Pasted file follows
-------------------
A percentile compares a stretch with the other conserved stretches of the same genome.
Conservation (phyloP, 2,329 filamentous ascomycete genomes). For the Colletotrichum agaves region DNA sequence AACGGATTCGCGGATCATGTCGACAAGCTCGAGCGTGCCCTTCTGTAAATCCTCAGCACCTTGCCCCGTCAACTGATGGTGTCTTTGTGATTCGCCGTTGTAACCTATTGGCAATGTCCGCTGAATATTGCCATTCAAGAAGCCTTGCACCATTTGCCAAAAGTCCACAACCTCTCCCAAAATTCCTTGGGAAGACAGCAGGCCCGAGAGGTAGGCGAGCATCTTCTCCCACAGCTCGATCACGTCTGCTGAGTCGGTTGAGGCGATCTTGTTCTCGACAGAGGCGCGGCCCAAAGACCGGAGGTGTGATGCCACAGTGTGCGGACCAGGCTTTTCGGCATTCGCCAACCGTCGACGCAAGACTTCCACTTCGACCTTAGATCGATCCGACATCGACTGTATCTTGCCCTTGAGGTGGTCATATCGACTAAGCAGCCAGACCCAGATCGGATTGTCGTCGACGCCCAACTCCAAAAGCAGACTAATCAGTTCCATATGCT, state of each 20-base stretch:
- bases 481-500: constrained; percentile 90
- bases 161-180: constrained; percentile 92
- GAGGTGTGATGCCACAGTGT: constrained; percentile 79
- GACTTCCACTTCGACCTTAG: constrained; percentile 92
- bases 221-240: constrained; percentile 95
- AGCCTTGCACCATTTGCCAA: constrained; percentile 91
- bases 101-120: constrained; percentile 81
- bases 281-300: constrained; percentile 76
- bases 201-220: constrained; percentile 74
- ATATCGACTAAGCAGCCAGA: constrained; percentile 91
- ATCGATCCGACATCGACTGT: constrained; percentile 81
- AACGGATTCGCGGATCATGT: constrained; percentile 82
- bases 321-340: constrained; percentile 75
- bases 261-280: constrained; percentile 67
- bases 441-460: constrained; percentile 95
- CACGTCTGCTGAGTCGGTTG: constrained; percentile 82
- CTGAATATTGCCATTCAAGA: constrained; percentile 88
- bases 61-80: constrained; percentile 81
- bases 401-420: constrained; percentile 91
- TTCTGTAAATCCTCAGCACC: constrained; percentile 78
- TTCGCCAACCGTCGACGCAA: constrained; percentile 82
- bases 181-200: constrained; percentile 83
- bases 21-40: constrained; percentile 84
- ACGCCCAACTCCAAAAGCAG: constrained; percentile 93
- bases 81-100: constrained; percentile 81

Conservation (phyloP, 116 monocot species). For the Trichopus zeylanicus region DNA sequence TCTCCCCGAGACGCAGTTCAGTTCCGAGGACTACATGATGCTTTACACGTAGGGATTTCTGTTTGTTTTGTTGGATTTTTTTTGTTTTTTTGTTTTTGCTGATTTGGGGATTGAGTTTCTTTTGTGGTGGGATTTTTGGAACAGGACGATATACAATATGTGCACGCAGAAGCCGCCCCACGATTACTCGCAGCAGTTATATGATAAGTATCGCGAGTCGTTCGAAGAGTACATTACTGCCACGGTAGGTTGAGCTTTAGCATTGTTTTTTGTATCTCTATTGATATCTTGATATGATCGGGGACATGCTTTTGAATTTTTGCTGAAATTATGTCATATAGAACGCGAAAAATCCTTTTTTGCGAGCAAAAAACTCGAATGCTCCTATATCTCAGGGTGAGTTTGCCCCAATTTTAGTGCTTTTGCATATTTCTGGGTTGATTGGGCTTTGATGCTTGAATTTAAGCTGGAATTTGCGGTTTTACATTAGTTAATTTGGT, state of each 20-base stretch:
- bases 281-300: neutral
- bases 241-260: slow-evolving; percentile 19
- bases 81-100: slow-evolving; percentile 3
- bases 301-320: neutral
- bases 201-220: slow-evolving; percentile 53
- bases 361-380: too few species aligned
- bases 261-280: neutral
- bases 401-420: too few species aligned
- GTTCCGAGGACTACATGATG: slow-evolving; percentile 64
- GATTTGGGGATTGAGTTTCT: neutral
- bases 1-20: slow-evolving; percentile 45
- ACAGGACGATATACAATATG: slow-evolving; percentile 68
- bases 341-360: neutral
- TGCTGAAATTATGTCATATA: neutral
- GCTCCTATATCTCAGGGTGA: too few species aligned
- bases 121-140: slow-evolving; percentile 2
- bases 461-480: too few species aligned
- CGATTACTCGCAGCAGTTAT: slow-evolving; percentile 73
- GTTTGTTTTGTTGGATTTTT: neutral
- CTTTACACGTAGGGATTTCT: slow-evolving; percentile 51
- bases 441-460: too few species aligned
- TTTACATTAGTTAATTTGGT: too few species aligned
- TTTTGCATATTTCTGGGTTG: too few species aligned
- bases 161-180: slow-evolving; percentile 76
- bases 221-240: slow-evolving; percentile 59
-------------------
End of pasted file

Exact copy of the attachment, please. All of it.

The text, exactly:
A percentile compares a stretch with the other conserved stretches of the same genome.
Conservation (phyloP, 2,329 filamentous ascomycete genomes). For the Colletotrichum agaves region DNA sequence AACGGATTCGCGGATCATGTCGACAAGCTCGAGCGTGCCCTTCTGTAAATCCTCAGCACCTTGCCCCGTCAACTGATGGTGTCTTTGTGATTCGCCGTTGTAACCTATTGGCAATGTCCGCTGAATATTGCCATTCAAGAAGCCTTGCACCATTTGCCAAAAGTCCACAACCTCTCCCAAAATTCCTTGGGAAGACAGCAGGCCCGAGAGGTAGGCGAGCATCTTCTCCCACAGCTCGATCACGTCTGCTGAGTCGGTTGAGGCGATCTTGTTCTCGACAGAGGCGCGGCCCAAAGACCGGAGGTGTGATGCCACAGTGTGCGGACCAGGCTTTTCGGCATTCGCCAACCGTCGACGCAAGACTTCCACTTCGACCTTAGATCGATCCGACATCGACTGTATCTTGCCCTTGAGGTGGTCATATCGACTAAGCAGCCAGACCCAGATCGGATTGTCGTCGACGCCCAACTCCAAAAGCAGACTAATCAGTTCCATATGCT, state of each 20-base stretch:
- bases 481-500: constrained; percentile 90
- bases 161-180: constrained; percentile 92
- GAGGTGTGATGCCACAGTGT: constrained; percentile 79
- GACTTCCACTTCGACCTTAG: constrained; percentile 92
- bases 221-240: constrained; percentile 95
- AGCCTTGCACCATTTGCCAA: constrained; percentile 91
- bases 101-120: constrained; percentile 81
- bases 281-300: constrained; percentile 76
- bases 201-220: constrained; percentile 74
- ATATCGACTAAGCAGCCAGA: constrained; percentile 91
- ATCGATCCGACATCGACTGT: constrained; percentile 81
- AACGGATTCGCGGATCATGT: constrained; percentile 82
- bases 321-340: constrained; percentile 75
- bases 261-280: constrained; percentile 67
- bases 441-460: constrained; percentile 95
- CACGTCTGCTGAGTCGGTTG: constrained; percentile 82
- CTGAATATTGCCATTCAAGA: constrained; percentile 88
- bases 61-80: constrained; percentile 81
- bases 401-420: constrained; percentile 91
- TTCTGTAAATCCTCAGCACC: constrained; percentile 78
- TTCGCCAACCGTCGACGCAA: constrained; percentile 82
- bases 181-200: constrained; percentile 83
- bases 21-40: constrained; percentile 84
- ACGCCCAACTCCAAAAGCAG: constrained; percentile 93
- bases 81-100: constrained; percentile 81

Conservation (phyloP, 116 monocot species). For the Trichopus zeylanicus region DNA sequence TCTCCCCGAGACGCAGTTCAGTTCCGAGGACTACATGATGCTTTACACGTAGGGATTTCTGTTTGTTTTGTTGGATTTTTTTTGTTTTTTTGTTTTTGCTGATTTGGGGATTGAGTTTCTTTTGTGGTGGGATTTTTGGAACAGGACGATATACAATATGTGCACGCAGAAGCCGCCCCACGATTACTCGCAGCAGTTATATGATAAGTATCGCGAGTCGTTCGAAGAGTACATTACTGCCACGGTAGGTTGAGCTTTAGCATTGTTTTTTGTATCTCTATTGATATCTTGATATGATCGGGGACATGCTTTTGAATTTTTGCTGAAATTATGTCATATAGAACGCGAAAAATCCTTTTTTGCGAGCAAAAAACTCGAATGCTCCTATATCTCAGGGTGAGTTTGCCCCAATTTTAGTGCTTTTGCATATTTCTGGGTTGATTGGGCTTTGATGCTTGAATTTAAGCTGGAATTTGCGGTTTTACATTAGTTAATTTGGT, state of each 20-base stretch:
- bases 281-300: neutral
- bases 241-260: slow-evolving; percentile 19
- bases 81-100: slow-evolving; percentile 3
- bases 301-320: neutral
- bases 201-220: slow-evolving; percentile 53
- bases 361-380: too few species aligned
- bases 261-280: neutral
- bases 401-420: too few species aligned
- GTTCCGAGGACTACATGATG: slow-evolving; percentile 64
- GATTTGGGGATTGAGTTTCT: neutral
- bases 1-20: slow-evolving; percentile 45
- ACAGGACGATATACAATATG: slow-evolving; percentile 68
- bases 341-360: neutral
- TGCTGAAATTATGTCATATA: neutral
- GCTCCTATATCTCAGGGTGA: too few species aligned
- bases 121-140: slow-evolving; percentile 2
- bases 461-480: too few species aligned
- CGATTACTCGCAGCAGTTAT: slow-evolving; percentile 73
- GTTTGTTTTGTTGGATTTTT: neutral
- CTTTACACGTAGGGATTTCT: slow-evolving; percentile 51
- bases 441-460: too few species aligned
- TTTACATTAGTTAATTTGGT: too few species aligned
- TTTTGCATATTTCTGGGTTG: too few species aligned
- bases 161-180: slow-evolving; percentile 76
- bases 221-240: slow-evolving; percentile 59